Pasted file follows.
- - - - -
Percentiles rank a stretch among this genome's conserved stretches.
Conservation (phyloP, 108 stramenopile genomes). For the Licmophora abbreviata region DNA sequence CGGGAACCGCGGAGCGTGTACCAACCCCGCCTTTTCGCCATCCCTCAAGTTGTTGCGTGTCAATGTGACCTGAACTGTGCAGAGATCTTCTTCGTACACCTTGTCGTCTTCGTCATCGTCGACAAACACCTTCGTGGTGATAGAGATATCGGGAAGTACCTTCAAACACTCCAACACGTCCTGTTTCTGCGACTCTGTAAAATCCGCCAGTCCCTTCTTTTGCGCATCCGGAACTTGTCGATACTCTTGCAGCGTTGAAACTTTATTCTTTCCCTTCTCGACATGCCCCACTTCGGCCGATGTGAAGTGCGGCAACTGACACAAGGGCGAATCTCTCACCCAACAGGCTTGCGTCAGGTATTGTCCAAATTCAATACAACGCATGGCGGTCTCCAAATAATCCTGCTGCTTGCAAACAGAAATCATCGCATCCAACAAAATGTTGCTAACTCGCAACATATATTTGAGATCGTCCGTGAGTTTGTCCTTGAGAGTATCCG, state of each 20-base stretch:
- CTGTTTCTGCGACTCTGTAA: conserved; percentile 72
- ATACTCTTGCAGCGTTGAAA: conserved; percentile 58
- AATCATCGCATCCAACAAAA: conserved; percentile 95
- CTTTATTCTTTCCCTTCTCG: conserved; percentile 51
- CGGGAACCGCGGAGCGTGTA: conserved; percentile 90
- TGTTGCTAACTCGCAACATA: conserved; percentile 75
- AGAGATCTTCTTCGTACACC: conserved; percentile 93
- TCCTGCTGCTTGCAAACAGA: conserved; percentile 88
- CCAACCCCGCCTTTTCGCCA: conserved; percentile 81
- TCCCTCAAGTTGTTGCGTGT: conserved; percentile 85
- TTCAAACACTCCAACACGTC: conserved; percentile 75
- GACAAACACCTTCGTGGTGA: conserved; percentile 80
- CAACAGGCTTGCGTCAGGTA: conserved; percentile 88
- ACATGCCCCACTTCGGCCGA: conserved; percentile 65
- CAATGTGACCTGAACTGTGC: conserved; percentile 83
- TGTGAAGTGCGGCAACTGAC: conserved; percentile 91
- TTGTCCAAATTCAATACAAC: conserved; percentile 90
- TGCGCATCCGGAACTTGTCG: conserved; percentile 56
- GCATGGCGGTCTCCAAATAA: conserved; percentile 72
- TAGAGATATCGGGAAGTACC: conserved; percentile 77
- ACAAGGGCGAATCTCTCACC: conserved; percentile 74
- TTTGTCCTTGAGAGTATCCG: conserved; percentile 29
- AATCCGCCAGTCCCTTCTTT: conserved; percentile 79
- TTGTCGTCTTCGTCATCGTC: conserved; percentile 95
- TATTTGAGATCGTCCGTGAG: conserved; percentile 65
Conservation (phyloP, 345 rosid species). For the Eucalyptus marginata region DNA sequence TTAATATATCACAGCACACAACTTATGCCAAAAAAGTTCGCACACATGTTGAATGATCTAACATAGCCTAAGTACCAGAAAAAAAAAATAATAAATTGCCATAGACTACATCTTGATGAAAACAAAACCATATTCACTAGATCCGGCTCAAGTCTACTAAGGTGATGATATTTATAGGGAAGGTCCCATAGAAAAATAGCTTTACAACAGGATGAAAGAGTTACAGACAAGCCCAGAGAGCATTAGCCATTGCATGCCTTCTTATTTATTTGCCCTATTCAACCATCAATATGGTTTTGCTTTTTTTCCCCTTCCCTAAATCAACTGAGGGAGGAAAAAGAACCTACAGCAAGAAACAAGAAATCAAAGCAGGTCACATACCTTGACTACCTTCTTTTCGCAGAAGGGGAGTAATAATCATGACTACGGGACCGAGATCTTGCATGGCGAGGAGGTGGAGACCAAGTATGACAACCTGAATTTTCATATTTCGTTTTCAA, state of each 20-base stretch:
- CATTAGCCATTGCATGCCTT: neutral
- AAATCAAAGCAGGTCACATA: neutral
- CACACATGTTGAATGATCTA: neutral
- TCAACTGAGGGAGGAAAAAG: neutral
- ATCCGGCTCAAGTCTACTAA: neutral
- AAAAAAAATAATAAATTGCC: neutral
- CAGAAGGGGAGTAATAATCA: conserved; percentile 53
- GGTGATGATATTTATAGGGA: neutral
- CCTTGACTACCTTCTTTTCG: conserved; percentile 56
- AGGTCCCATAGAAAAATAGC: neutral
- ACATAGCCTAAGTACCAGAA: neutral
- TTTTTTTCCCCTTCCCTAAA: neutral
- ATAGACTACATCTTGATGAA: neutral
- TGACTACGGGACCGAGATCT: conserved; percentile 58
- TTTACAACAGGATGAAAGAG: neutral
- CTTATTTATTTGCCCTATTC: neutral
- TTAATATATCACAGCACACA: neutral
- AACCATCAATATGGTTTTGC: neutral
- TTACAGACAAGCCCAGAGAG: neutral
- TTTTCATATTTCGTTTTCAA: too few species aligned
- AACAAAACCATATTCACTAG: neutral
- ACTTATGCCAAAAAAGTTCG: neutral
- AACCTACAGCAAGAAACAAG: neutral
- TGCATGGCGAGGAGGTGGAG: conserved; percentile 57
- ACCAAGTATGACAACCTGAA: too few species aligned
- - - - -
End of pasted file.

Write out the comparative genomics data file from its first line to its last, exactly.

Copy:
Percentiles rank a stretch among this genome's conserved stretches.
Conservation (phyloP, 108 stramenopile genomes). For the Licmophora abbreviata region DNA sequence CGGGAACCGCGGAGCGTGTACCAACCCCGCCTTTTCGCCATCCCTCAAGTTGTTGCGTGTCAATGTGACCTGAACTGTGCAGAGATCTTCTTCGTACACCTTGTCGTCTTCGTCATCGTCGACAAACACCTTCGTGGTGATAGAGATATCGGGAAGTACCTTCAAACACTCCAACACGTCCTGTTTCTGCGACTCTGTAAAATCCGCCAGTCCCTTCTTTTGCGCATCCGGAACTTGTCGATACTCTTGCAGCGTTGAAACTTTATTCTTTCCCTTCTCGACATGCCCCACTTCGGCCGATGTGAAGTGCGGCAACTGACACAAGGGCGAATCTCTCACCCAACAGGCTTGCGTCAGGTATTGTCCAAATTCAATACAACGCATGGCGGTCTCCAAATAATCCTGCTGCTTGCAAACAGAAATCATCGCATCCAACAAAATGTTGCTAACTCGCAACATATATTTGAGATCGTCCGTGAGTTTGTCCTTGAGAGTATCCG, state of each 20-base stretch:
- CTGTTTCTGCGACTCTGTAA: conserved; percentile 72
- ATACTCTTGCAGCGTTGAAA: conserved; percentile 58
- AATCATCGCATCCAACAAAA: conserved; percentile 95
- CTTTATTCTTTCCCTTCTCG: conserved; percentile 51
- CGGGAACCGCGGAGCGTGTA: conserved; percentile 90
- TGTTGCTAACTCGCAACATA: conserved; percentile 75
- AGAGATCTTCTTCGTACACC: conserved; percentile 93
- TCCTGCTGCTTGCAAACAGA: conserved; percentile 88
- CCAACCCCGCCTTTTCGCCA: conserved; percentile 81
- TCCCTCAAGTTGTTGCGTGT: conserved; percentile 85
- TTCAAACACTCCAACACGTC: conserved; percentile 75
- GACAAACACCTTCGTGGTGA: conserved; percentile 80
- CAACAGGCTTGCGTCAGGTA: conserved; percentile 88
- ACATGCCCCACTTCGGCCGA: conserved; percentile 65
- CAATGTGACCTGAACTGTGC: conserved; percentile 83
- TGTGAAGTGCGGCAACTGAC: conserved; percentile 91
- TTGTCCAAATTCAATACAAC: conserved; percentile 90
- TGCGCATCCGGAACTTGTCG: conserved; percentile 56
- GCATGGCGGTCTCCAAATAA: conserved; percentile 72
- TAGAGATATCGGGAAGTACC: conserved; percentile 77
- ACAAGGGCGAATCTCTCACC: conserved; percentile 74
- TTTGTCCTTGAGAGTATCCG: conserved; percentile 29
- AATCCGCCAGTCCCTTCTTT: conserved; percentile 79
- TTGTCGTCTTCGTCATCGTC: conserved; percentile 95
- TATTTGAGATCGTCCGTGAG: conserved; percentile 65
Conservation (phyloP, 345 rosid species). For the Eucalyptus marginata region DNA sequence TTAATATATCACAGCACACAACTTATGCCAAAAAAGTTCGCACACATGTTGAATGATCTAACATAGCCTAAGTACCAGAAAAAAAAAATAATAAATTGCCATAGACTACATCTTGATGAAAACAAAACCATATTCACTAGATCCGGCTCAAGTCTACTAAGGTGATGATATTTATAGGGAAGGTCCCATAGAAAAATAGCTTTACAACAGGATGAAAGAGTTACAGACAAGCCCAGAGAGCATTAGCCATTGCATGCCTTCTTATTTATTTGCCCTATTCAACCATCAATATGGTTTTGCTTTTTTTCCCCTTCCCTAAATCAACTGAGGGAGGAAAAAGAACCTACAGCAAGAAACAAGAAATCAAAGCAGGTCACATACCTTGACTACCTTCTTTTCGCAGAAGGGGAGTAATAATCATGACTACGGGACCGAGATCTTGCATGGCGAGGAGGTGGAGACCAAGTATGACAACCTGAATTTTCATATTTCGTTTTCAA, state of each 20-base stretch:
- CATTAGCCATTGCATGCCTT: neutral
- AAATCAAAGCAGGTCACATA: neutral
- CACACATGTTGAATGATCTA: neutral
- TCAACTGAGGGAGGAAAAAG: neutral
- ATCCGGCTCAAGTCTACTAA: neutral
- AAAAAAAATAATAAATTGCC: neutral
- CAGAAGGGGAGTAATAATCA: conserved; percentile 53
- GGTGATGATATTTATAGGGA: neutral
- CCTTGACTACCTTCTTTTCG: conserved; percentile 56
- AGGTCCCATAGAAAAATAGC: neutral
- ACATAGCCTAAGTACCAGAA: neutral
- TTTTTTTCCCCTTCCCTAAA: neutral
- ATAGACTACATCTTGATGAA: neutral
- TGACTACGGGACCGAGATCT: conserved; percentile 58
- TTTACAACAGGATGAAAGAG: neutral
- CTTATTTATTTGCCCTATTC: neutral
- TTAATATATCACAGCACACA: neutral
- AACCATCAATATGGTTTTGC: neutral
- TTACAGACAAGCCCAGAGAG: neutral
- TTTTCATATTTCGTTTTCAA: too few species aligned
- AACAAAACCATATTCACTAG: neutral
- ACTTATGCCAAAAAAGTTCG: neutral
- AACCTACAGCAAGAAACAAG: neutral
- TGCATGGCGAGGAGGTGGAG: conserved; percentile 57
- ACCAAGTATGACAACCTGAA: too few species aligned